A Match Made in the Maldives

LIVEABOARD DIVER

A Match Made in the Maldives

Would the Maldives’ reputation as a premium global dive destination hold up during the ‘worst-weather trip’ of the season? MARIE DAVIES travels to the Indian Ocean archipelago to find out, and enlists the help of fellow-liveaboarders to select her eight highlights

Overhang at Kudarah.

FLYING INTO MALE, the capital of the Maldives, is like plunging into a holiday brochure. The water really is as turquoise as the pages depict, and the island atolls, ringed with pure white sandy beaches and lush rainforest, are as stunning as the advertisers would have us believe.

But if you arrive in the rainy season, be prepared to experience all four seasons in one day. Oh, and rain. Lots and lots of rain.

We’re greeted with smiles as we jump aboard Maldives Aggressor II for a seven-day Best of the Maldives trip. Crew direct us to the main saloon and I feel as if I’ve walked into a 5* hotel lobby.

White leather couches hug the edges of the room, complete with two large glass tables and 16 white chairs, a buffet-style set-up at the back with tea and coffee facilities, a small fridge and

a bar. Plus, two 65in TVs on the wall and an iMac for guest use. Glass windows dominate either side of the boat, offering spectacular views of nearby islands.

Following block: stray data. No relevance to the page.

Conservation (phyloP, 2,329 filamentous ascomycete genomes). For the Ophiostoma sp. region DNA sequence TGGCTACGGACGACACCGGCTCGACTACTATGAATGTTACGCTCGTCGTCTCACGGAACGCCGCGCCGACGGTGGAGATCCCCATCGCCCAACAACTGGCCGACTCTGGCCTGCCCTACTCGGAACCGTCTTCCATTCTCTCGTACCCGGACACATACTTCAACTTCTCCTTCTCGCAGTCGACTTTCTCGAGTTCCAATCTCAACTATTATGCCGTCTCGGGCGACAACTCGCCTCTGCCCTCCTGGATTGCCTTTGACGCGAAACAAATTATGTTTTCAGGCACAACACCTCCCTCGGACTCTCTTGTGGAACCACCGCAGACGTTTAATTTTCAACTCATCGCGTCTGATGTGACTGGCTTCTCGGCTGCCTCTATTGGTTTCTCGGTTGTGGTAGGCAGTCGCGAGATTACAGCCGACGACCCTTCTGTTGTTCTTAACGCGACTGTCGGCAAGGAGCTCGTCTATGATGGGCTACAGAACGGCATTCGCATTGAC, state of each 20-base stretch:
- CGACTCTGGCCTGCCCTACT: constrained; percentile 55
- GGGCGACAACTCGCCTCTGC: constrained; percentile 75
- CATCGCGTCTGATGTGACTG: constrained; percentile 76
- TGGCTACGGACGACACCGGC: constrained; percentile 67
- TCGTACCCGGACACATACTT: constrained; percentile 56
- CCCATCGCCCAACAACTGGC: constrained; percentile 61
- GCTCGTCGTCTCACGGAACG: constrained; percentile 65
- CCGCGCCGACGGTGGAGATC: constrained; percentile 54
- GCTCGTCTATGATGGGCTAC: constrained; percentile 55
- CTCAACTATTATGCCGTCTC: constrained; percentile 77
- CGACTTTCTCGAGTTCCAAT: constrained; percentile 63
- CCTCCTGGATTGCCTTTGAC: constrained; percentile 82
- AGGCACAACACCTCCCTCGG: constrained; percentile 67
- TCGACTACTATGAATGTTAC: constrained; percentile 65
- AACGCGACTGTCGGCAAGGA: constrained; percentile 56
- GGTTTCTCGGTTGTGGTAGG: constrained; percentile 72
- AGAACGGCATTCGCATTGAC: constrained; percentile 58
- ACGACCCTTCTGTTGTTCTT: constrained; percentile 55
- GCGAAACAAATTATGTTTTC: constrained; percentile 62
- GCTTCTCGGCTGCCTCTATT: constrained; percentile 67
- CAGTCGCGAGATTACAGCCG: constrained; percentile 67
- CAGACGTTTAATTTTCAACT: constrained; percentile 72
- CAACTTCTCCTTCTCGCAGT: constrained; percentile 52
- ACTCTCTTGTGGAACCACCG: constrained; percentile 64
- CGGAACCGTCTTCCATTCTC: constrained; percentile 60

I call pretty much every liveaboard a “floating hotel” but Maldives Aggressor II is in a league of its own. This vessel is so spacious and luxurious that it feels more like a floating resort, complete with spa on the top deck and a yoga corner.

The cabins are equally impressive and big.

My twin room is tastefully decorated with white walls, a dark-wood wardrobe and large cupboards. There’s a separate shower and toilet (convenient when you’re sharing), plus a flatscreen on the wall.

I peek into the Deluxe Stateroom and it has a huge bed and lounge area, plus great views. As one diver put it: “I’ve never said this before, but the boat is better than the pictures on the website.” He’s not wrong!

Just outside the saloon is a large camera area, but you won’t find tanks or compressor on this 41m vessel. Diving is in tandem with a dhoni that speeds divers away from the mother ship to the dive-sites, typically 10-25 minutes away.

Of the 20 sites I dived, it’s surprisingly hard to pick favourites. Each dive offered something special, be it a shy mantis shrimp, a chilled-out turtle, a huge school of blue-lined snapper, mating octopuses, three cranky stonefish, shark-watching from top of the reef wall and… manta rays. So I cheated and asked the rest of the group to pitch in. Here’s what we came up with:

Appeared in DIVER December 2018

Sunlight Thila (N Male Atoll)

We wake to grey clouds but our spirits are high as we jump in for the check-out dive, which wouldn’t normally get a mention. Sunlight Thila, however, goes down in my logbook as my best-ever check-out dive.